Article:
Vaclav Havel’s banned plays in private living rooms. 

“This is Nancy Bishop,” Maťej tells Pavel. “She runs Black Box theatre company that produces Vašek’s plays in English,” he refers to the President familiarly. I beam at the introduction. Maťej takes a long slurp from his beer mug as his gaze lands on my chest. 

“Were you a chartist?” I ask him.

His face smiles of humor and pain like a theatrical mask, as he kisses my hand.

Maťej explains that he is not just a signatory. He was thechartist who drove Vašek to post boxes all over Prague to disseminate the charter to the West! The chartists had copied the charter many times and posted it out from several different locations hoping that some of the manuscripts would make it out of the country and into the Western press. 

“The secret police began to follow us, but I stepped on the gas, and those StB guys got so anxious that they crashed into each other’s shit-bag Škodas!” boasted Landovský. In Michael Žantovský’s account, when Havel and Landovský were finally surrounded, Landovský locked the doors and windows provoking the StB to pound on the windows and hood until Havel finally relented by opening his window and was hauled out of the car like a rolled up carpet. In one account of the story, an officer immediately sat in Havel’s seat and Landovský barreled down on the gas one more time threatening to kill both of them by slamming into a wall unless the officer promised to bring him cigarettes in prison. Meanwhile there was a crowd gathering, who recognized Landovský and thought they we watching a film production. This is all thanks to the fact that an StB guy was there taping it, making it look like a film shoot.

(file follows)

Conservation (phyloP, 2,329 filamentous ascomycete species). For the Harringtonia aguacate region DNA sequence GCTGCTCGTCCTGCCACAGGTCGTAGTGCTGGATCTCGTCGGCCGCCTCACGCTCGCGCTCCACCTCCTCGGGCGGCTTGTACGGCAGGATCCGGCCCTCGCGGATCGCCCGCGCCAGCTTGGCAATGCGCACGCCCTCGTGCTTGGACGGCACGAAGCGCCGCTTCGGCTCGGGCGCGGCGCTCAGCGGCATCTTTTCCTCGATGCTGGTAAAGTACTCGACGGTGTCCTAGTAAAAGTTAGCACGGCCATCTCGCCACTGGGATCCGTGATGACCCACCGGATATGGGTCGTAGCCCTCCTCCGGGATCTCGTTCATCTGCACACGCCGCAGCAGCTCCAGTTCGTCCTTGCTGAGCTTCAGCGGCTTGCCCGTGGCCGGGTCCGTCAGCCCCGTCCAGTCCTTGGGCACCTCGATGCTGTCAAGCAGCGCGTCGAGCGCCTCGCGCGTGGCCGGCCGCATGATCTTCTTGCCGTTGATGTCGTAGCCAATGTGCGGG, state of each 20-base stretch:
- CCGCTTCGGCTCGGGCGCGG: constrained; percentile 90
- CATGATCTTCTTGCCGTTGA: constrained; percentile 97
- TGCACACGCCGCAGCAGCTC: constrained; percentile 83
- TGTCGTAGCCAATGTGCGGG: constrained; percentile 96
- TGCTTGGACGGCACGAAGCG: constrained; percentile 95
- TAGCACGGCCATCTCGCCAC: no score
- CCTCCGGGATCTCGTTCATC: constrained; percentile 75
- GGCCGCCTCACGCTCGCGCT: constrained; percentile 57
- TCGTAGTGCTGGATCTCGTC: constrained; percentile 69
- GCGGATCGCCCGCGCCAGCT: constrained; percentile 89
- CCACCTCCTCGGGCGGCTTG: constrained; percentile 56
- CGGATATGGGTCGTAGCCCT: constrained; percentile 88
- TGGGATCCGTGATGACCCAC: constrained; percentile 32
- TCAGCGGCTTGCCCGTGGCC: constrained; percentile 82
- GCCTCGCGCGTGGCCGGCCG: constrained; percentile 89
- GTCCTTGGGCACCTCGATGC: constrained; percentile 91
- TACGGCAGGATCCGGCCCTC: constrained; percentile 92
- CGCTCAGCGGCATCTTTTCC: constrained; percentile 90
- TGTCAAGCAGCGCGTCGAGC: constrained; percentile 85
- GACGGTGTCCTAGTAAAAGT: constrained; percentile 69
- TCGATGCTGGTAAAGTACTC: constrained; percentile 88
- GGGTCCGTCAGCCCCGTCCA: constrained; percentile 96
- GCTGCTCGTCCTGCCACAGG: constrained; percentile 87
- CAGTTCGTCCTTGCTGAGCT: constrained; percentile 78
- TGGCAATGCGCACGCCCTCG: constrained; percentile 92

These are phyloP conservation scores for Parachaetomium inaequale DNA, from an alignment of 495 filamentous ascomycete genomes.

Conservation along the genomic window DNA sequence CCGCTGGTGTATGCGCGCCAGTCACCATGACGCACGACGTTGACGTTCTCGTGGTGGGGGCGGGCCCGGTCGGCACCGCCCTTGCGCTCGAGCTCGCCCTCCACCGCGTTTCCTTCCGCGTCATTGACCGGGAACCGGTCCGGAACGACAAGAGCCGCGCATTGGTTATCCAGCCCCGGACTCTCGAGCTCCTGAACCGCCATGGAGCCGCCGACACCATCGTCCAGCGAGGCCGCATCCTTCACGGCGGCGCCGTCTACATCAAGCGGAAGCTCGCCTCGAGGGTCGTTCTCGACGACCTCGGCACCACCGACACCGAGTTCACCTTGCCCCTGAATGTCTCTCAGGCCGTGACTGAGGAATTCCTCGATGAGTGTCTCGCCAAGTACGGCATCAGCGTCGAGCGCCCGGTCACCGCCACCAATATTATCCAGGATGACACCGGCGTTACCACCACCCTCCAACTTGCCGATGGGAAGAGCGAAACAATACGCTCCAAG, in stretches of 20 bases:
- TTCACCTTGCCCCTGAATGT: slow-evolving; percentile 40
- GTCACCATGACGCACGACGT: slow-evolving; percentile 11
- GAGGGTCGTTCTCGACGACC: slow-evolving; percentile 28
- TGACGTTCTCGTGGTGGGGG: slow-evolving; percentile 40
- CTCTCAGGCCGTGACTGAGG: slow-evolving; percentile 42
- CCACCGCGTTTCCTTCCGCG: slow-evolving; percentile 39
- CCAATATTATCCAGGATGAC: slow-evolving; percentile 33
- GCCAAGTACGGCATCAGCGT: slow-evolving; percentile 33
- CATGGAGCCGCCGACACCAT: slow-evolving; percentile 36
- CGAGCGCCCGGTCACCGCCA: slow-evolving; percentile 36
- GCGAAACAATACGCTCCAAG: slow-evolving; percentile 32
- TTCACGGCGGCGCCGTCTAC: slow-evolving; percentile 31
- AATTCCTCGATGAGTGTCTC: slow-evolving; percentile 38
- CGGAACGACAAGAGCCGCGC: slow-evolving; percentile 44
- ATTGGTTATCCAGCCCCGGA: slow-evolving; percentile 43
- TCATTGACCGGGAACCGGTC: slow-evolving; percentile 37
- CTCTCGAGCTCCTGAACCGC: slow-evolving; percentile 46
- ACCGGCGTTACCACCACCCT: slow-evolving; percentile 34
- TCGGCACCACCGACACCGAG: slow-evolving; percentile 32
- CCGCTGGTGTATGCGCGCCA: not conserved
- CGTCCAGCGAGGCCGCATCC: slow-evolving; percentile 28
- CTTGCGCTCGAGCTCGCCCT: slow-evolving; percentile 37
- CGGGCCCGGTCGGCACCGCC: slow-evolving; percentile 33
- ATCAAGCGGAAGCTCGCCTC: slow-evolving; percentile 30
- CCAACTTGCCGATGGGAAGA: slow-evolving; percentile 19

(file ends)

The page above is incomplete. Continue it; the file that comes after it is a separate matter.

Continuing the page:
“Watch out for him. He is a womanizer,” says Maťej as he steers me away. Is he jealous?I wonder. Delighted that he seems to be shielding me from this possible seducer, I hope that Maťej will come home with me tonight. We practically slide down the icy Nerudova Street from the castle back to my Lucerna flat, where we drink home-made slivovice.

“I hope I would have signed the petition,” I ruminate, wondering what it would feel like to touch Maťej’s chest. We are facing each other on the scratchy wool coach in the Black Box office that was my living room.

“What petition?” he asks.

“Charter 77!”